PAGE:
Jason joins me today to discuss his background — how he got interested in academic philosophy and went from a kid working in a factory to a tenured professor at an elite university, how he discovered the path to success in his field, the tools he uses to keep himself on that path, and what he’s learned along the way.

One such tool is reverse induction. This is a common tool among the successful doers in this series. We discuss what it is and how to use it in the interview.


All episodes of Doers are produced by Lacey Peace. 

Doers 008 – Jason Brennan on Succeeding in Academia, Writing Well and Often, and Using Reverse Induction

Doers 007 – Salem Marrero on Self-Educating in Data Science, Japanese Cinema, and Baseball

Can you become a professional data scientist without a college degree? Can you get a better education in data science on your own than at one of the world’s top universities? Can this education actually be applied to the workplace?

Salem Marrero argues yes to all three points in this week’s Doers podcast.

Ever since he was a young child, Salem Marrero knew that he loved statistics. He knew that he wanted to do something with numbers and making sense of them and the world around him and set out on a path to understand stats. Applying his statistical knowledge to baseball brought him a whole new level of understanding of the game.

Salem left Carnegie Mellon University in early 2017 to join a high-growth tech company in Pittsburgh, PA as a data scientist in a full time capacity. I join Salem at Carnegie Mellon in the Fall of 2016 after a class he teaches on classic Japanese cinema.

All episodes of Doers are produced by Lacey Peace.

Doers 007 – Salem Marrero on Self-Educating in Data Science, Japanese Cinema, and Baseball

Doers 006 – Aaron Watson on Launching a Podcast, Using Snapchat for Your Brand, and Dominating Ultimate Frisbee

A lot of people talk about starting a podcast — they may even buy a microphone and line up a few guests — but very few follow through on it. A select few can stick to launching a podcast and getting regular guests. Aaron Watson has done exactly that while building out his own set of interviews with some of the biggest movers and shakers in the world. His guests include entrepreneur Tucker Max, WIRED editor and authorKevin Kelly, and Pittsburgh Mayor Bill Peduto.

Aaron joins me to discuss how he got started podcasting, his advice for those thinking about doing it, and how to get guests on your show. We also discuss how to use Snapchat for your brand, his tips for learning sales, and ultimate frisbee.

Aaron Watson is the host of Going Deep With Aaron Watson, an advocate of Snapchat for marketing and branding, and a master of sales. He hails from Pittsburgh, Pennsylvania.


All episodes of Doers are produced by Lacey Peace. 

Doers 006 – Aaron Watson on Launching a Podcast, Using Snapchat for Your Brand, and Dominating Ultimate Frisbee

Doers 005 – Taweh Beysolow II on Learning Machine Learning, the Shift to Finance, and Self-Driving Cars

Data science and machine learning are all the rage, but how do you actually learn the skills required to get into these fields when you have little background with the knowledge? Taweh Beysolow II joins me to discuss how he learned data science and machine learning skills after completing his formal education in economics, why he chose to study these areas instead of mere statistics, and how he got started in these areas. If you are flirting with the idea of picking up these skills or find them interesting, this conversation with Taweh provides good background and practical advice for how you can get started.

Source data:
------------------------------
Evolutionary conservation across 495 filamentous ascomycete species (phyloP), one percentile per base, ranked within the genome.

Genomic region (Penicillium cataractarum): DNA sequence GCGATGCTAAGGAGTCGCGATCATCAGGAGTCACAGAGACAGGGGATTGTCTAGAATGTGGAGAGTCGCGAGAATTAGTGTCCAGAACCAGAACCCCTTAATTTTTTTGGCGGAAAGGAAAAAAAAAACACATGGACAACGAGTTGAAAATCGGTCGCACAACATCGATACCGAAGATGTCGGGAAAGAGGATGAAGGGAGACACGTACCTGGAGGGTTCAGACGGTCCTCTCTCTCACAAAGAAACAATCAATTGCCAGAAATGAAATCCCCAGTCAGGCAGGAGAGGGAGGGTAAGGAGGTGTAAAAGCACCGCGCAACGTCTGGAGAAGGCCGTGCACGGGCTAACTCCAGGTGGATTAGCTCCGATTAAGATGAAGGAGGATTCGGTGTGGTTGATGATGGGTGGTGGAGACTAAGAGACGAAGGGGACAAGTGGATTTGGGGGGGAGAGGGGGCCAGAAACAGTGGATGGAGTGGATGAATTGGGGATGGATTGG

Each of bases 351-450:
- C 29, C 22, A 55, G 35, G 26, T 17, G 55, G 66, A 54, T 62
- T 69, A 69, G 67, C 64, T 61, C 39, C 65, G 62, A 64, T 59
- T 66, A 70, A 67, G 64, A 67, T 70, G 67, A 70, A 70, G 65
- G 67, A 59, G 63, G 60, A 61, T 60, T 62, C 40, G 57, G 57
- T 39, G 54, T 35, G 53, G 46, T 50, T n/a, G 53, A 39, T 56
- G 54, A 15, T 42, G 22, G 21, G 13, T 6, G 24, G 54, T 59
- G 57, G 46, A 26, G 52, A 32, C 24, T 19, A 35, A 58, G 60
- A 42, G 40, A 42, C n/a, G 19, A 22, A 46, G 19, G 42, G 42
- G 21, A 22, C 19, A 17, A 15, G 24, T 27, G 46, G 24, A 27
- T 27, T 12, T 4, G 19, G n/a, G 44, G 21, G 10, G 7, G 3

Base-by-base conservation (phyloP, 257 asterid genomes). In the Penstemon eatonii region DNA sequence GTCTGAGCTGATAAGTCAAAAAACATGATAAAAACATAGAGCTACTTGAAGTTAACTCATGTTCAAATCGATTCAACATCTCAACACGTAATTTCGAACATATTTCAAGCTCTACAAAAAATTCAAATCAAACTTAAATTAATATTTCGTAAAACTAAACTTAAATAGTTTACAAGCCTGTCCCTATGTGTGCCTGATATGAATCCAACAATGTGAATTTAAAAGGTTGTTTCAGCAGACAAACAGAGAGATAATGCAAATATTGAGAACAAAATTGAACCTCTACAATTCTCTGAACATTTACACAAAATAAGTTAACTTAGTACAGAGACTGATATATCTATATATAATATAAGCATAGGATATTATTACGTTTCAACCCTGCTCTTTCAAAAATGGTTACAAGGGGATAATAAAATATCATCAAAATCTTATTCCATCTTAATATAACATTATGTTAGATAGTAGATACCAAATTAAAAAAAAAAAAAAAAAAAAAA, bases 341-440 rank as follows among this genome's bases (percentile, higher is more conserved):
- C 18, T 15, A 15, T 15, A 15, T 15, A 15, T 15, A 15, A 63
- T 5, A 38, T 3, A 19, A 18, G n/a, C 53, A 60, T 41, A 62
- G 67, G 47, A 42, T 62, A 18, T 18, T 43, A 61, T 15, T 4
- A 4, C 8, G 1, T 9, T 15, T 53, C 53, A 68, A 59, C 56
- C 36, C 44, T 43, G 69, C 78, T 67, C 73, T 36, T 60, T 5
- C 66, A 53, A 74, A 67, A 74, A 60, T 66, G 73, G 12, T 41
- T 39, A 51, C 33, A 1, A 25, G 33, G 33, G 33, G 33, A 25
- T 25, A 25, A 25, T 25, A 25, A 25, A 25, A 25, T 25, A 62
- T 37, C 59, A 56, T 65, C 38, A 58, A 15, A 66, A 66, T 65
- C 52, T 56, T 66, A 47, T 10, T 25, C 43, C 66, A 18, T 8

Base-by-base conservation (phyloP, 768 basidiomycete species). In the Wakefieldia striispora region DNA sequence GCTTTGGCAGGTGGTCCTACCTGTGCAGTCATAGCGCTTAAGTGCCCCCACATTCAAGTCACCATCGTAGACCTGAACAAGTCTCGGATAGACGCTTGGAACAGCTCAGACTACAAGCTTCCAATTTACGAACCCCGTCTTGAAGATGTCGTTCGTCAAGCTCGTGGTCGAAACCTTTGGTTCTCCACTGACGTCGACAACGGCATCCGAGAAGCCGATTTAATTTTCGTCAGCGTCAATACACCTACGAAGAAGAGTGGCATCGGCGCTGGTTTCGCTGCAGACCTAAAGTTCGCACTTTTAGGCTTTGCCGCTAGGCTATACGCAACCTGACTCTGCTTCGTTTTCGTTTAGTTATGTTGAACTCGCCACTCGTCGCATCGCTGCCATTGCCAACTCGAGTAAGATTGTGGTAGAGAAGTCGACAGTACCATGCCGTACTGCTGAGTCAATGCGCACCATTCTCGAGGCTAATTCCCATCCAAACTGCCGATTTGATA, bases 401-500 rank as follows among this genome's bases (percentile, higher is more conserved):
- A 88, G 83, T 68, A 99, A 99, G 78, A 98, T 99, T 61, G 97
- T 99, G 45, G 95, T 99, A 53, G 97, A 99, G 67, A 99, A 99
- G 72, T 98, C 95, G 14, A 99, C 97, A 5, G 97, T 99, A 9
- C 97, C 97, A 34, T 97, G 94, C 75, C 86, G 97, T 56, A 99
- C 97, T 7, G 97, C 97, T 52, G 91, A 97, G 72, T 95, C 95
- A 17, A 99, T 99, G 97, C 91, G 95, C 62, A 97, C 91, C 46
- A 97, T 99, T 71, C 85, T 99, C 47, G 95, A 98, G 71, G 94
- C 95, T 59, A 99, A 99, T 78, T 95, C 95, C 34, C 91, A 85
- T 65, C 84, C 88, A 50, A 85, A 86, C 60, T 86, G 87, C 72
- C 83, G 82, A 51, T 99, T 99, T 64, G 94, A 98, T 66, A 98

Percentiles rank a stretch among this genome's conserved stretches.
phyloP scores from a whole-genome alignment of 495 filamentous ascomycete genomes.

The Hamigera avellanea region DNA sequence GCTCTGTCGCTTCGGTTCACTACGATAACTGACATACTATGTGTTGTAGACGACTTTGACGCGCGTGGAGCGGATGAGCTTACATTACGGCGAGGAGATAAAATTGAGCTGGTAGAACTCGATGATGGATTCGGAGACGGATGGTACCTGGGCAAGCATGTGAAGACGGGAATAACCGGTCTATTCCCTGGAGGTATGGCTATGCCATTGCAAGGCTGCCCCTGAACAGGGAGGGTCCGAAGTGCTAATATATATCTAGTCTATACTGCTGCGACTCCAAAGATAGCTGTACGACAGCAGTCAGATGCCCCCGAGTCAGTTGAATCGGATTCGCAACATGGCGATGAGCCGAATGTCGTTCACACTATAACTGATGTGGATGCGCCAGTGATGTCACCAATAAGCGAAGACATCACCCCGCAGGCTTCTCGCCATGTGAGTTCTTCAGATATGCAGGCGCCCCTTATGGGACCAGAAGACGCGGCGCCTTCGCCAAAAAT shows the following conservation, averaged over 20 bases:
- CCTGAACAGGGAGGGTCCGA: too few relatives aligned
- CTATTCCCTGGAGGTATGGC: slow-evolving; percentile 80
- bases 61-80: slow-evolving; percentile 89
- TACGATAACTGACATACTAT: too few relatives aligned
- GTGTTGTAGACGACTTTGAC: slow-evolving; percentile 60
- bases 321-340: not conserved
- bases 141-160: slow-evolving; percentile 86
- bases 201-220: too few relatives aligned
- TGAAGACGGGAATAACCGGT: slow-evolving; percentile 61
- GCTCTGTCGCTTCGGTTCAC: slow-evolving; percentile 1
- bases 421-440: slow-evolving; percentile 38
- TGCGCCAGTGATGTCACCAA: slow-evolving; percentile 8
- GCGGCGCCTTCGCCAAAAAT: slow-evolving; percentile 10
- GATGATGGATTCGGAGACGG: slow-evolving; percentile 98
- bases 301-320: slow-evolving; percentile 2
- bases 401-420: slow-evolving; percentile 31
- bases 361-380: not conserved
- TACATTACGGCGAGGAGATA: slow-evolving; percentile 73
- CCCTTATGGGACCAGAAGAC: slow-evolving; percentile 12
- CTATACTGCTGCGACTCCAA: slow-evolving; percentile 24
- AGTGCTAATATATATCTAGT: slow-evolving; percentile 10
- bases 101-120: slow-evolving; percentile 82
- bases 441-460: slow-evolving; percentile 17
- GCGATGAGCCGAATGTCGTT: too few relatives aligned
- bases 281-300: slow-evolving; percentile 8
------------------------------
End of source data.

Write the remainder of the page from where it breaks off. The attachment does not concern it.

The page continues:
We also discuss the shift from hardware to finance in the 1980s, the shift from finance to software today, and how machine learning plays into the development of self-driving cars. Taweh is the author of a forthcoming book on machine learning and a consultant at Booz Allen Hamilton.


All episodes of Doers are produced by Lacey Peace. Special thanks to Aaron Carter for audio-assistance. 

Doers 005 – Taweh Beysolow II on Learning Machine Learning, the Shift to Finance, and Self-Driving Cars

Review of Square One: The Foundations of Knowledge (Steve Patterson)

Ayn Rand once wrote that no mind is better than the precision of its concepts. If that is the case, then Square One is the sharpening block for the concepts of the mind.

Patterson’s short little book is exactly what it claims to be, the *foundations* of knowledge. Useful to the philosopher and the novice alike, Square One provides a handy guide for reexamining our conceptions of the world through the clear, crisp lens of logic. I would highly recommend it to anybody interested in developing a better understanding of the concepts that shape reality. The book might seem a bit basic or slow at first to those familiar with the rules of logic, but it is well-worth sticking through to the end.

The core claim presented by Patterson is that objective truth exists and is discoverable. At first glance, that such a claim could be defended in a mere 125 pages might seem haughty but Patterson proves to do so masterfully by cutting away the superfluous and going to the core tool in his philosophical utility belt: logic.

Foundations of Logic

The foundational analogies from which Patterson opens the book are those of a castle and of a tree. Both of these represent beliefs and concepts (and the systems from which they spring) of the world.